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Fraser Health is enhancing the way we care for people with dementia in our communities. This new approach will streamline timely diagnosis and access to community resources for people with dementia.

SURREY – More than 20,000 people in the Fraser Health region live with dementia and that number is expected to rise by more than 70 per cent over the next decade. As a result, Fraser Health is enhancing the way we care for people with dementia in our communities. This new approach will streamline timely diagnosis and access to community resources for people with dementia, strengthen partnerships between specialists and primary care providers and better support the South Asian community.

“Learning you or a loved one has dementia can leave people feeling disconnected and unsure of where to turn,” said Minister of Health Adrian Dix. “Fraser Health’s new approach to caring for people with early stage dementia recognizes the need for a support network that helps seniors and their caregivers feel socially and culturally connected and empower them to move forward with life.”

Fraser Health developed the enhanced approach because evidence suggests that dementia, especially in its early stages, remains under-detected, under-diagnosed, under-disclosed, and under-treated.

Over the next year, Fraser Health will pilot the following various new initiatives in the communities of Surrey-North Delta, White Rock-South Surrey, and Langley:

  • The creation of a new inter-professional dementia pathway guide that will simplify the process for family physicians or nurse practitioners to diagnose and provide management to a person in the early stages of dementia. By streamlining the process, a person living with dementia will be more likely to get the treatment and support they need early which helps manage the disease and maintain a good quality of life.
  • A new mentoring program that partners dementia specialists with primary care providers to better equip providers to diagnose and treat dementia in its early stages. This will enhance providers’ knowledge and skills, strengthen relationships within the care team, and spread familiarity with dementia resources at the community level.
  • Over the next five months, Fraser Health will launch a series of dementia education presentations in Surrey temples and gurdwaras, as well as in community centres in partnership with iCON (InterCultural Online Health Network), that will focus on awareness of dementia, recognizing early signs, reducing risk, talking to your family physician, and accessing community resources.

In addition, across the region Fraser Health will:

  • Work with the Alzheimer Society of B.C. to implement a one-year pilot Punjabi-speaking South Asian support and education coordinator for their existing First Link® Dementia Helpline. By calling the coordinator at 604-449-5003 between 9:00 am and 4:00 pm Monday to Friday, the South Asian Dementia Helpline will provide culturally-sensitive information and language support to South Asian people living with dementia and their families.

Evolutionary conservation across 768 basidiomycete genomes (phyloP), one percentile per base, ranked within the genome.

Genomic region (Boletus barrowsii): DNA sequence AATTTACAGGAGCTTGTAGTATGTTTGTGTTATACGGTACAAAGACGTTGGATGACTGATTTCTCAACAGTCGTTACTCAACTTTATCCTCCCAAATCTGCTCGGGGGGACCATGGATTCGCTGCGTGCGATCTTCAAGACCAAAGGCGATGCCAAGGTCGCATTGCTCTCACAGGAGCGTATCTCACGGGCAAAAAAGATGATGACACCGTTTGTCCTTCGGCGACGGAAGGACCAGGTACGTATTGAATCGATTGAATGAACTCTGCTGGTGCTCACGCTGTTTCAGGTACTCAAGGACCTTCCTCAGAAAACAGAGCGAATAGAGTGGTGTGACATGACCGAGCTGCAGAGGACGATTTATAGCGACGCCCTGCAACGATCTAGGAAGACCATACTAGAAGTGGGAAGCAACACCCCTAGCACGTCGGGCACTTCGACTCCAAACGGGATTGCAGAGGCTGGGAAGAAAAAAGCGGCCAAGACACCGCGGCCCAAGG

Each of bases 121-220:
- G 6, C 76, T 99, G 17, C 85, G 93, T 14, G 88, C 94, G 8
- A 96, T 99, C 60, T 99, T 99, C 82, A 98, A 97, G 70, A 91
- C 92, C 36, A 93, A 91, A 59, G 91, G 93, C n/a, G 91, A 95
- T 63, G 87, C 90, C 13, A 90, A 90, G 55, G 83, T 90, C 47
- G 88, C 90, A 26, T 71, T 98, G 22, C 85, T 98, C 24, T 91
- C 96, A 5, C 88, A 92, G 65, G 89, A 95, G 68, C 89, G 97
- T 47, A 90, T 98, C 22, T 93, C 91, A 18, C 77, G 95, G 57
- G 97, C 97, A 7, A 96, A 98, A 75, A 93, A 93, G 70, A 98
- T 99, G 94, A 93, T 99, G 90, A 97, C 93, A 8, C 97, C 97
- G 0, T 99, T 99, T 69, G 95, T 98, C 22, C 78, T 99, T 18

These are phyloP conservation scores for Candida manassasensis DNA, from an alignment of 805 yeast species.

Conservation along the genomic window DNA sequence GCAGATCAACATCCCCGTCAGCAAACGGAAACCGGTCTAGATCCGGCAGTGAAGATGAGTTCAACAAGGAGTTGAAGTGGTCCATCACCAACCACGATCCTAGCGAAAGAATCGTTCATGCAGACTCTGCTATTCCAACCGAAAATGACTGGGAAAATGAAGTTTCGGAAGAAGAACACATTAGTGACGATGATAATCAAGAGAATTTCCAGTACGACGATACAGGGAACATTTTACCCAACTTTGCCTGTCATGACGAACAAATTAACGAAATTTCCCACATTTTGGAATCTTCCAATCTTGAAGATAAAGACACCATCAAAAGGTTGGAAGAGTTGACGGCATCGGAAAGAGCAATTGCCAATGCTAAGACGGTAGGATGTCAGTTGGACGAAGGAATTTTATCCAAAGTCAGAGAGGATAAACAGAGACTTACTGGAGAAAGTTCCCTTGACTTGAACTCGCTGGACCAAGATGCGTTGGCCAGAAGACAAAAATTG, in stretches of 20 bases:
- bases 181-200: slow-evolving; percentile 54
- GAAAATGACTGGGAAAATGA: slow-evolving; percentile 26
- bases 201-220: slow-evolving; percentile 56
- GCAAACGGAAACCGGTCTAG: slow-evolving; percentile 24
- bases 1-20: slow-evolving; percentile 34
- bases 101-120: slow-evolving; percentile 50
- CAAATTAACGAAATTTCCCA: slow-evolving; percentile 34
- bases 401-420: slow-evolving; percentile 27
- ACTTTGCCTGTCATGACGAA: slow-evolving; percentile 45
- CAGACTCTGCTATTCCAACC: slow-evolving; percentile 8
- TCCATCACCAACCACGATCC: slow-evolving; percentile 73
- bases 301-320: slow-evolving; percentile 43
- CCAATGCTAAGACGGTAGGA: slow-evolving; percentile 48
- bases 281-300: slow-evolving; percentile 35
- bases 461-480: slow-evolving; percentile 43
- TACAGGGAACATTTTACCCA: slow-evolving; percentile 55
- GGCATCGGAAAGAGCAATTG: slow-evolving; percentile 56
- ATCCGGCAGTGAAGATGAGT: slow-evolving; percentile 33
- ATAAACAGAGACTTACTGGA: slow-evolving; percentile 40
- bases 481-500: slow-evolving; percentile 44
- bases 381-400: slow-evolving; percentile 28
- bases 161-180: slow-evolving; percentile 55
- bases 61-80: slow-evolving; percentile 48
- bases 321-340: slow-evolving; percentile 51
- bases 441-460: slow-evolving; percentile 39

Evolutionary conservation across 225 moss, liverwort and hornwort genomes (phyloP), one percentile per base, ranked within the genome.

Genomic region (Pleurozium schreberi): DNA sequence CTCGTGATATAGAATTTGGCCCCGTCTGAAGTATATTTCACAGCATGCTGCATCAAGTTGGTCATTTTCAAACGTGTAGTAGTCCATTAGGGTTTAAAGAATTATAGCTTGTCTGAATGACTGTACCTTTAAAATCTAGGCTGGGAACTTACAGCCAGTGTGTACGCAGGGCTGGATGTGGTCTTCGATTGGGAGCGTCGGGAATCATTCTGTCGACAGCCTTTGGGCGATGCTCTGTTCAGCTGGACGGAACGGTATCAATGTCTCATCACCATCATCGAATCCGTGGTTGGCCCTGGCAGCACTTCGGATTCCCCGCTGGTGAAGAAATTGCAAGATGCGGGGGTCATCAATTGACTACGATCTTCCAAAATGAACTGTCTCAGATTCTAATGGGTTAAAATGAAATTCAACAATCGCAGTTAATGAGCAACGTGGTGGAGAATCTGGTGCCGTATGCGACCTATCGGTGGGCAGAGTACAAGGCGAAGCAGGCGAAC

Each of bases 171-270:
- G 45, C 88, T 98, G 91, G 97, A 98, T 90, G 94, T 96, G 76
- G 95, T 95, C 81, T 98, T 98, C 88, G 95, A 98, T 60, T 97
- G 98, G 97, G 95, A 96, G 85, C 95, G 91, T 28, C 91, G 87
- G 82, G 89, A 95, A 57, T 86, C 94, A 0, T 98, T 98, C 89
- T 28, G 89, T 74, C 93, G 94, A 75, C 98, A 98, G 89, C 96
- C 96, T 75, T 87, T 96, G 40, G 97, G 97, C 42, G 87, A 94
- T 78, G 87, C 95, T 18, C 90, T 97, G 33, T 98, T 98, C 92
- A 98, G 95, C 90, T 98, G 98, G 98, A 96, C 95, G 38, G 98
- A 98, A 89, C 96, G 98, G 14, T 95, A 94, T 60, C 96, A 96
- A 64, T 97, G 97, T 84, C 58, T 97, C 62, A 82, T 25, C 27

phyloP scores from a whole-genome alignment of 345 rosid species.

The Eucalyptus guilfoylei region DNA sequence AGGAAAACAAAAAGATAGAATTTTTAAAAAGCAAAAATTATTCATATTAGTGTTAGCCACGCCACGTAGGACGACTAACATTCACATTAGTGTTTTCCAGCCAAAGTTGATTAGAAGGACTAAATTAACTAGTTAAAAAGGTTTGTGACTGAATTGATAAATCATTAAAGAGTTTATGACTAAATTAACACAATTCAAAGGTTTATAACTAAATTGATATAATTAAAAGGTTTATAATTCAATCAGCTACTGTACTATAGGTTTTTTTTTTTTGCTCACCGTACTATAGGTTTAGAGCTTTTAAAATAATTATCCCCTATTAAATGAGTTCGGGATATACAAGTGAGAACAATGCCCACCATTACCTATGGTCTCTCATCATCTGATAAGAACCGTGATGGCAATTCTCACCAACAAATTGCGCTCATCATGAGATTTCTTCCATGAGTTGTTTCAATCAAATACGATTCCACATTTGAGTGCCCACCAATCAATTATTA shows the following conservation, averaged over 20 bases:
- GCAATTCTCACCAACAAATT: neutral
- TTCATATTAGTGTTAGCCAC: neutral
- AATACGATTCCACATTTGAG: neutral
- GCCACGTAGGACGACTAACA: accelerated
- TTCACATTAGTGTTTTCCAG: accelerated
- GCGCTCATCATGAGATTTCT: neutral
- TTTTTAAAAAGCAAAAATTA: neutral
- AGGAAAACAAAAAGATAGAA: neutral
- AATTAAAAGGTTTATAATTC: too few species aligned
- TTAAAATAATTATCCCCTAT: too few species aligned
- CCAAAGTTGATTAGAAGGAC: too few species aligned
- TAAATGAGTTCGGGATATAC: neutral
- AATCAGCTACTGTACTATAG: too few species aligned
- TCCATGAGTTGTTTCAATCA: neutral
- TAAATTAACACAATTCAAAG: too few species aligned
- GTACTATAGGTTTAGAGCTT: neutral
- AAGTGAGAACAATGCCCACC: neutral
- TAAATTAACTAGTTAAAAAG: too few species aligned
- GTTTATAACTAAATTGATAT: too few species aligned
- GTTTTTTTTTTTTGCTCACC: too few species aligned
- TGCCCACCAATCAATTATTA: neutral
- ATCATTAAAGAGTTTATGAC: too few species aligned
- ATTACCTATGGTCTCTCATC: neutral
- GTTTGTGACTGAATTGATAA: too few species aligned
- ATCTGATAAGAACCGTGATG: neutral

“Our new approach to caring for people with early stage dementia in the community unites many partners to enable a person to obtain an earlier diagnosis and timely management of dementia,” said Dr. Leena Jain, Fraser Health geriatrician and co-lead of the new initiatives. “In addition, we know there are more than 200,000 people of South Asian descent in our region and, as with all health care concerns, it is important to provide patient-centred education about dementia in a culturally-sensitive way that addresses any potential misconceptions and barriers.”

Funding for the enhanced approach to care for early stage dementia is being provided by the BC Specialist Services Committee, one of four joint collaborative committees representing a partnership between the Doctors of BC and the Ministry of Health. This approach was developed with input from various stakeholders such as dementia specialists, primary health care providers and other clinicians, Fraser Health, the Alzheimer Society of B.C., local Divisions of Family Practice, and community members including people living with dementia and caregivers. 

“By strengthening partnerships between physicians and other health care providers, we hope that diagnoses and treatments for people living with dementia, as well as support for their families, will be more robust and will happen more quickly and efficiently,” said Dr. Trina Larsen Soles, president of Doctors of BC.  “With everyone working together, patients living with dementia will be able to maintain, if not improve, their quality of life.”

“The Alzheimer Society of B.C.’s ultimate vision is for a world without Alzheimer’s disease or other dementias. Our more immediate vision is for a world where people living with dementia, their caregivers and their families are welcomed and supported – a truly dementia-friendly society,” says Maria Howard, CEO of the Alzheimer Society of B.C. “Ensuring that people affected by the disease have access to support that takes into consideration their language and cultural practice is paramount to helping to make that immediate vision a reality.”

For information about symptoms and access to services for people with dementia or Alzheimer’s disease and their families, please visit FraserHealth.ca. 

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